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ITC Extends Deadline, Asks for Briefs On Remedy & Public Interest Re Apple And Infringing Samsung FRAND Patents ~pj Update
Wednesday, March 13 2013 @ 07:44 PM EDT

I totally didn't expect this: The ITC has just posted a notice [PDF] that it wants input on the public interest in the case Samsung brought against Apple regarding alleged violations of Samsung's standards-essential patents. That's in Inv. No. 337-TA-794, In the Matter of Certain Electronic Devices, Including Wireless Communication Devices, Portable Music and Data Processing Devices, and Tablet Computers.

It has once again extended the deadline to announce its decision until May 31 as a result. It is asking for written submissions "from the parties and from the public" on the issues.

This is rather stunning. The Essential Patent Blog says this may "imply that the Commission could be leaning toward a finding that Apple infringes U.S. Patent No. 7,706,348 – a patent that Samsung has alleged is essential to the UMTS 3G cellular standard — and is now trying to decide what if any remedy it should order."

Samsung initiated the investigation in August of 2011, alleging Apple was infringing 4 of Samsung's patents with its iPhones and iPads. On September 14, 2012 the presiding administrative law judge issued a final determination that there was no violation. Then on November 19, 2012, the Commission determined to review that determination "in its entirety" and asked for written submissions on certain patent issues, "on the assertion of FRAND-encumbered patents" at the Commission, and on "issues of remedy, the public interest, and bonding." They got those.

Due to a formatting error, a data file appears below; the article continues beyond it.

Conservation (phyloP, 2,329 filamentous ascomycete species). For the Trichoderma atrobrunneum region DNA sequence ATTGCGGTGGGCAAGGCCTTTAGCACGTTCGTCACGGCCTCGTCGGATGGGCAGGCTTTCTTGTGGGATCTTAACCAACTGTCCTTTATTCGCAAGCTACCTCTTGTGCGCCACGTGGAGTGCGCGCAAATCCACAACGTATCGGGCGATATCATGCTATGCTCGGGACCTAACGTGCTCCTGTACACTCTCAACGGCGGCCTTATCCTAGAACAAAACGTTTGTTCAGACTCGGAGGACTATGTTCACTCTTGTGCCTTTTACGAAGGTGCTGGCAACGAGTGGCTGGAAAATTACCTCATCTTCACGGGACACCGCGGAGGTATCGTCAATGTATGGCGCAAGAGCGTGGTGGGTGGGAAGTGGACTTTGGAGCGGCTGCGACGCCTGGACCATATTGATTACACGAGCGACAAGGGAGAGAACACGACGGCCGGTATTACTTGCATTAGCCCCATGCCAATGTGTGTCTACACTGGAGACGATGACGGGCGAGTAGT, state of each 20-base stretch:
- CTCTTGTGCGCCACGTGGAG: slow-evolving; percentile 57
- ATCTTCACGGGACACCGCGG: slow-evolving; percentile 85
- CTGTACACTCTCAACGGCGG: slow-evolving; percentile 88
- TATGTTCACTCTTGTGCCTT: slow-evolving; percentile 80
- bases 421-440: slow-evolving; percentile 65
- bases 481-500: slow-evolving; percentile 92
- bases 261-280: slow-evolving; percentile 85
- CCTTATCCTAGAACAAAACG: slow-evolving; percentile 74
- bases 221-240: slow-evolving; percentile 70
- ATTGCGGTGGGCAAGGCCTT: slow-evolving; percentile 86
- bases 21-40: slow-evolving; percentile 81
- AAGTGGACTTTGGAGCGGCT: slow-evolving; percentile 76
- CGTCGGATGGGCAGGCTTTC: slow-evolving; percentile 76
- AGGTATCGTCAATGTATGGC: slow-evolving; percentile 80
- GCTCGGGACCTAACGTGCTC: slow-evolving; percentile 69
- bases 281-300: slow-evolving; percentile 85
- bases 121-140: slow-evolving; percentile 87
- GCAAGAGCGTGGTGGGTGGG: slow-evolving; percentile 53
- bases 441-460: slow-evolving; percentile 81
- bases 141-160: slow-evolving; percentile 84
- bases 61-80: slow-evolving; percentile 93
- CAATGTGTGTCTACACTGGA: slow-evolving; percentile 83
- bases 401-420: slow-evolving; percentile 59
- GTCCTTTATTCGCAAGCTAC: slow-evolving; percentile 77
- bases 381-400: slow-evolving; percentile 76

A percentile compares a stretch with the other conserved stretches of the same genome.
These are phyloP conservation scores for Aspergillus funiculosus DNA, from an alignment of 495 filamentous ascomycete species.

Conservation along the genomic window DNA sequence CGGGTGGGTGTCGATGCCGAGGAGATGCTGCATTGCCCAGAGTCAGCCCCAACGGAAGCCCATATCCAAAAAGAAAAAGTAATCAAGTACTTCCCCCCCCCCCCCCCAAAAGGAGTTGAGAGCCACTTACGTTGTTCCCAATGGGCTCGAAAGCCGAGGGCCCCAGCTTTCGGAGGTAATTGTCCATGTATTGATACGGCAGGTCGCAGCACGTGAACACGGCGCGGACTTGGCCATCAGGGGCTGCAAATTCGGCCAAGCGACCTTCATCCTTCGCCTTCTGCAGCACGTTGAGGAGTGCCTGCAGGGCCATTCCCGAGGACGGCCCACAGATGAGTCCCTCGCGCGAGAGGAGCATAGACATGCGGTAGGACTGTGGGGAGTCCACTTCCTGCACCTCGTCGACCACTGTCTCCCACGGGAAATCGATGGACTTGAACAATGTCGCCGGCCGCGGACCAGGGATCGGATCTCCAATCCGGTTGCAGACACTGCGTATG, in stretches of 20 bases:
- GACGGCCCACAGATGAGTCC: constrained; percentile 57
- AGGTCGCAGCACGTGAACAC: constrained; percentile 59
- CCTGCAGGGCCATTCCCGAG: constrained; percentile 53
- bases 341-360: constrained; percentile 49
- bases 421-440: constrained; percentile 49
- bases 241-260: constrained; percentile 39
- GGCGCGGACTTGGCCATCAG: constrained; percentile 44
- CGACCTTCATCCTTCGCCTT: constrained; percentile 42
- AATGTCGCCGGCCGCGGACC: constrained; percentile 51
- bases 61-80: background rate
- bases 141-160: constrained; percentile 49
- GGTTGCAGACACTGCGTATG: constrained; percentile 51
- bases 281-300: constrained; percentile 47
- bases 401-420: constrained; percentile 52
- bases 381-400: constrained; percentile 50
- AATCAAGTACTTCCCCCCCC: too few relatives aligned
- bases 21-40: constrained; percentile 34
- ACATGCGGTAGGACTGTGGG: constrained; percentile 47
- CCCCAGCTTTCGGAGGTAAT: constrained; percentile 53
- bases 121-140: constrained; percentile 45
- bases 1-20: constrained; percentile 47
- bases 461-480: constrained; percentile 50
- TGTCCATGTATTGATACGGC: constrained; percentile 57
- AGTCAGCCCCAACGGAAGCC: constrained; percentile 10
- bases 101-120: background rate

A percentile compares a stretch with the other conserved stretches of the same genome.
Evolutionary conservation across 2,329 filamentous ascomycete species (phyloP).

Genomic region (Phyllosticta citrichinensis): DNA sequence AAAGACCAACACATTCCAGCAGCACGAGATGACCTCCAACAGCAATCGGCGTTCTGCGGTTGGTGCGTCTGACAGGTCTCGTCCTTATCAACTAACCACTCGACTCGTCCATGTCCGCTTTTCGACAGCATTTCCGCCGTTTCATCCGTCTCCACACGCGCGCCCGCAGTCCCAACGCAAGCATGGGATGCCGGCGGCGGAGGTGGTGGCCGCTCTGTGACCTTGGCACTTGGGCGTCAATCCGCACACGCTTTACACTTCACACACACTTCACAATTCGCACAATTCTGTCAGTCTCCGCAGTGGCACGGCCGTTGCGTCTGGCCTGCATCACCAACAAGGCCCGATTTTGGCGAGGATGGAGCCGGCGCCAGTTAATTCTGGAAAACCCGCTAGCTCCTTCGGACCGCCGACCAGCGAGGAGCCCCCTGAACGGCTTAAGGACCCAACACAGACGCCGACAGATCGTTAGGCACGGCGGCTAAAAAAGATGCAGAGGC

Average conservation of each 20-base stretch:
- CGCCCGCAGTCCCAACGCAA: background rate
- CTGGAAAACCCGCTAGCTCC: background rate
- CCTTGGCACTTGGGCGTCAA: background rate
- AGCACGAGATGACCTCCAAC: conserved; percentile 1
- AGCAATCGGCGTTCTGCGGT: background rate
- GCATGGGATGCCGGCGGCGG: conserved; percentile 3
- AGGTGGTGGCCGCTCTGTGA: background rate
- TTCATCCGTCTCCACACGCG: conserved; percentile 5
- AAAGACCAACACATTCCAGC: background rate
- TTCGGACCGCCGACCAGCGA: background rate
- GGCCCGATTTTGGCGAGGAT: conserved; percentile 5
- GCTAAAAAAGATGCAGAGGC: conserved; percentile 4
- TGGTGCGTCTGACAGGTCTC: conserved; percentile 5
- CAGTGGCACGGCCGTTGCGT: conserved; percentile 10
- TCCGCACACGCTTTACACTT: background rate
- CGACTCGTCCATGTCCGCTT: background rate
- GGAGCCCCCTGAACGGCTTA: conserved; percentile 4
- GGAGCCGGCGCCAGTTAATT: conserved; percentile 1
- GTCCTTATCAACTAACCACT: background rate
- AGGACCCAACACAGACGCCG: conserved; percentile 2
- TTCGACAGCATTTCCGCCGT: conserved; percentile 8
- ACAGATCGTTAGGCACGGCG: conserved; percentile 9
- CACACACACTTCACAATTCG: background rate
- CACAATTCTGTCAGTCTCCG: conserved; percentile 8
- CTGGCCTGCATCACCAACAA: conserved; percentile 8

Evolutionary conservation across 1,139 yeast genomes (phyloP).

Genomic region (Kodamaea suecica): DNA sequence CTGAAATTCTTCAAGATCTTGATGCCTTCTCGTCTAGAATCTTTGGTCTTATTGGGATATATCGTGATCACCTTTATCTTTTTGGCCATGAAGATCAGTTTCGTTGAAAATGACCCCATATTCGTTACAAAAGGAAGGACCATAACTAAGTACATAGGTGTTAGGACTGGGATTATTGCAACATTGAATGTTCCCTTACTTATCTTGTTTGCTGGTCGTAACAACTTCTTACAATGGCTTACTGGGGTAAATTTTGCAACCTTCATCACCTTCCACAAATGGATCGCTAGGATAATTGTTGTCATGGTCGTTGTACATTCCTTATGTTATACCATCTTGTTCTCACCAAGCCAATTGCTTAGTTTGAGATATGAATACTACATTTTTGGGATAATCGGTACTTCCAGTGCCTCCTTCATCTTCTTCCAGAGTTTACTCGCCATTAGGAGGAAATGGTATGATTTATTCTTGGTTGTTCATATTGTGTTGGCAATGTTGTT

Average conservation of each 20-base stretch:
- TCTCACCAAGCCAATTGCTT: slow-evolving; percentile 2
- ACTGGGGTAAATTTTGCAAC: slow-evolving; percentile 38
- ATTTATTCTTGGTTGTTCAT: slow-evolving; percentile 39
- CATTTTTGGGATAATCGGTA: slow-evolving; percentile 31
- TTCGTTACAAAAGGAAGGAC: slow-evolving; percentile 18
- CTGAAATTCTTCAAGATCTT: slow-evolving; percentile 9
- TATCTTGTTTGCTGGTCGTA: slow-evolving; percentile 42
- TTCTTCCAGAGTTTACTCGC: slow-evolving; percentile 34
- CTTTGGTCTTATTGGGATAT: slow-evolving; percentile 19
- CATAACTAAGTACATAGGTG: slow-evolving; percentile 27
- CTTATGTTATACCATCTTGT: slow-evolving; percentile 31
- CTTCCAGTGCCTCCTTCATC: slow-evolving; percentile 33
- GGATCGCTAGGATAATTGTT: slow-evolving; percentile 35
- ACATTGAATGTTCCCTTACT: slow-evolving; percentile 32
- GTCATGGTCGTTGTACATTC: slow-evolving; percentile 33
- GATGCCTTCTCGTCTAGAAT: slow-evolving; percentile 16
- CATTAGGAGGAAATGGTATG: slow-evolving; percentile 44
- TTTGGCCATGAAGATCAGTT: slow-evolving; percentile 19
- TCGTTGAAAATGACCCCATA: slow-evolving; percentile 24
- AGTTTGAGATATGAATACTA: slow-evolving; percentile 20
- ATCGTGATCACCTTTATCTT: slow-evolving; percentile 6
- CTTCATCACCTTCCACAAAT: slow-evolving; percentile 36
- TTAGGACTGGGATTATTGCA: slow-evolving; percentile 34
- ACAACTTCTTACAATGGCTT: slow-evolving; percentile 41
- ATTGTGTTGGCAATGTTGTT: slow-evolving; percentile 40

Now this. It has, it says in the notice, "determined to seek additional information on the potential effect on the public interest, as identified in 19 U.S.C. Sections 1337(d)(1) and ((f)(1), if the Commission were to order remedies against articles alleged by Samsung to infringe claims 75, 76, and 82-84 of the '348 patent." Any interested persons are encouraged to file written submissions on the following issues:

1. How would remedial orders barring the entry and further distribution of the Apple articles alleged to infringe the asserted claims of the '348 patent affect the public interest....

2. What third, fourth, and later generation products (if any) are currently available in the US market that are authorized by Samsung to utilize the technoloty covered by the asserted claims of the '348 patent? Are these products acceptable substitutes for the accused iPhones and iPads and are they widely viewed to be acceptable substitutes for the accused iPhones and iPads?

3. In what ways, if any, should a remedy with respect to infringement of the '348 patent be specifically tailored to avoid harm to the public interest...? In addressing this issue, the Commission requests that submitters avoid discussing issues related to standards-setting organizations, as the record concerning those issues has been well developed....